I was chatting with Professor Arti Rai a few months ago, and I was trying to explain to her that a monopoly on an invention is hardly the same as a monopoly on a market. She told me that I have that belief because I work in hi-tech and not in pharma — something that is not exactly true.

    We are at the point where if there is a disease or disorder is treated by a certain pharmaceutical, it is possible to develop a reasonable biochemical model for the disease or disorder, determine where the pharmaceutical is active, and hypothesize another place in the model where another pharmaceutical might be even more effective.

    I am describing the sort of reasoning we used in reverse engineering in order to develop non-infringing products to offer customers of computer manufacturers less expensive alternatives to the expensive adapter cards these manufacturers provided for their proprietary busses.

  11. Joachim Martillo June 15, 2018 10:34 am

    Night Writer@7 June 15, 2018 8:14 am,

    The attack on the US patent system begins with the switch-over from pre-GATT to GATT rules in 1995.

    While the undermining of the US patent system is taking place, its pace is not rapid. There is probably time left to mobilize against utter ruination, and the USPTO Director seems friendly.

    Yet there seems to be a paucity of mobilization among inventors and their advocates.

    I tried to find comments in response:

    1) to the USPTO Proposed Rulemaking for Claim Construction Standard used in PTAB Proceedings and

    2) to the USPTO Request for Comments on Determining Whether a Claim Element Is Well-Understood, Routine, Conventional for Purposes of Subject Matter Eligibility.

    I found four comments.

    The director might be able to convince Congress of the need for inventor-friendly changes if inventors and their advocates showed more interest.

    IANAL, but I am interested. I may be off-target, but I submitted some comments on the first solicitation, which I understood as a request for suggestions on the next steps.

    https://drive.google.com/open?id=19oMCc9tu7Txhu8mCyXCeirV1GXR3VkzN

  12. anony June 15, 2018 2:24 pm

    Night Writer @ 7 and 8

    I see you point for why there might be a drop in filings. However, there is hope that the PTAB is beginning to listen to reason, see PTAB Appeal decision dated 2018-05-30 for US App No. 12/852,224 at pages 4-5:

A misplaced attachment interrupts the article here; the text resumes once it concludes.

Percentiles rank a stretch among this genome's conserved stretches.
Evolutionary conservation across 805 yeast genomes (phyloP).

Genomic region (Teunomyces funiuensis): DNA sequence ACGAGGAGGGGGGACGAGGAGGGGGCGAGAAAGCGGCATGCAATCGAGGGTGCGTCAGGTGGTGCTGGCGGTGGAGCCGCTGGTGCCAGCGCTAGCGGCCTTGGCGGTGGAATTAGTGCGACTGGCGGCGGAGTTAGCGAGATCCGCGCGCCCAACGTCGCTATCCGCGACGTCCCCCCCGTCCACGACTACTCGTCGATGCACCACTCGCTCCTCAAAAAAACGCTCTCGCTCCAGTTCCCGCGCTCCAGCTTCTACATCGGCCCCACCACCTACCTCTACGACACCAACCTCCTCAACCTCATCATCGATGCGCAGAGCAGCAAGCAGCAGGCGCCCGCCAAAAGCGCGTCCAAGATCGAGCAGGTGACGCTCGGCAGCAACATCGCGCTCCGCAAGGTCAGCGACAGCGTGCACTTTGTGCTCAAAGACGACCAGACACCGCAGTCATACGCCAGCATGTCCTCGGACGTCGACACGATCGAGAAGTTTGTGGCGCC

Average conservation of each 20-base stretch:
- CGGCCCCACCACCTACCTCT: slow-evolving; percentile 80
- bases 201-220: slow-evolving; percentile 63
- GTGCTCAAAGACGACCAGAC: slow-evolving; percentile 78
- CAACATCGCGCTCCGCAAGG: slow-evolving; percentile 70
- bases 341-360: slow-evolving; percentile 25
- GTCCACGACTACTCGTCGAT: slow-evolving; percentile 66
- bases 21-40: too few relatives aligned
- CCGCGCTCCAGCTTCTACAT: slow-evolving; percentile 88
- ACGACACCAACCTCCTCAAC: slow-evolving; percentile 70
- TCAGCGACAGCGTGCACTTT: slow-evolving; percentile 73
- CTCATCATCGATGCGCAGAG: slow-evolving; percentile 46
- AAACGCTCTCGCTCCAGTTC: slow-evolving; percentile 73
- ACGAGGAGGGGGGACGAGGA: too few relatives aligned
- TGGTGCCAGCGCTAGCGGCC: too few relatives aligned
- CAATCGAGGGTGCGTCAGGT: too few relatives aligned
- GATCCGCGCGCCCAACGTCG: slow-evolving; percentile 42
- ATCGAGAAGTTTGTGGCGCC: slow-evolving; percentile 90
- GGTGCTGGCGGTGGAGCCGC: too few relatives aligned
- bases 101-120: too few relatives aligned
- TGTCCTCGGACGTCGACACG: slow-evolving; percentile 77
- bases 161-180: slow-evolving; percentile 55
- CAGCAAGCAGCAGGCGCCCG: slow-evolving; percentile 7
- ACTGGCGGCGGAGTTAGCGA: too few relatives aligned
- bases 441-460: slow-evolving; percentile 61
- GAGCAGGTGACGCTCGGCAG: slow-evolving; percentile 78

Appellant contends that the Examiner “failed to establish that claim 1 merely recites ‘computer functions that are well-understood, routine and conventional activities.”‘ App. Br. 7 ( emphasis omitted); see Reply Br. 2, 4–5. More specifically, Appellant asserts that “the Examiner has not provided any supporting evidence for asserting that all claimed functions are ‘well-understood routine, conventional activit[ies]. “‘ App. Br. 8; Reply Br. 2, 4. Appellant also asserts that “[ s ]imply because the general function of ‘analysis and storage of data’ is ‘well-understood, routine, and conventional’ does not of itself establish that claim 1 ‘s ‘engine [that] determines [a] payment hierarchy via an automated learning algorithm that analyzes subjective assessments’ is routine or conventional.” Reply Br. 3; see App. Br. 8.

    Based on the record before us, we agree with Appellant

  13. Anon June 15, 2018 7:21 pm

    anony,

    Thank you for that – this reflects my prior posts as to the importance of challenging the handwaving that examiners may engage in.

    A prima facie case requires of examiners MUCH MORE than what Article III personnel may “get away” with.

    Examiners simply are not judges (or Justices) and cannot get away with dispensing with the necessary factual predicates during their examination.

    Further, let me repeat that “Official Notice” (even if not used by name) is not allowed to be used by examiners in any sense of use related to state of the art.
    This aspect need not even be raised as a matter of law, given that the Office memorandum on Official Notice is binding on the examiners.

    What this means is that when called out for attempting to merely mouth “conventional,” the examiner must be able to provide a proper factual basis (and their “say-so” is not permitted) – or must withdraw the rejection.

    The more steadfast applicants and their attorneys are to this – the quicker the Office will be in properly doing their job (their APA and executive branch limited job, and NOT the “job” that an Article III person may attempt to get away with).

  14. Night Writer June 16, 2018 12:40 pm

    @12 anony

    I am just talking about what I hear from higher ups.

    Basically what they say:

    1) no injunction can be had.
    2) almost any patent can be killed with an IPR
    3) KSR makes it so that 103 can kill anything and if that doesn’t get it then 101 at dist. ct. or CAFC will

    So–what they think is that the odds of any one patent being worth more than the cost of a few IPRs is almost zero. So they look at patents like junk bonds. They are saying maybe some have value. 90 percent do not. We don’t want to file so many just pick the important ones and kill anything else right away. Just junk.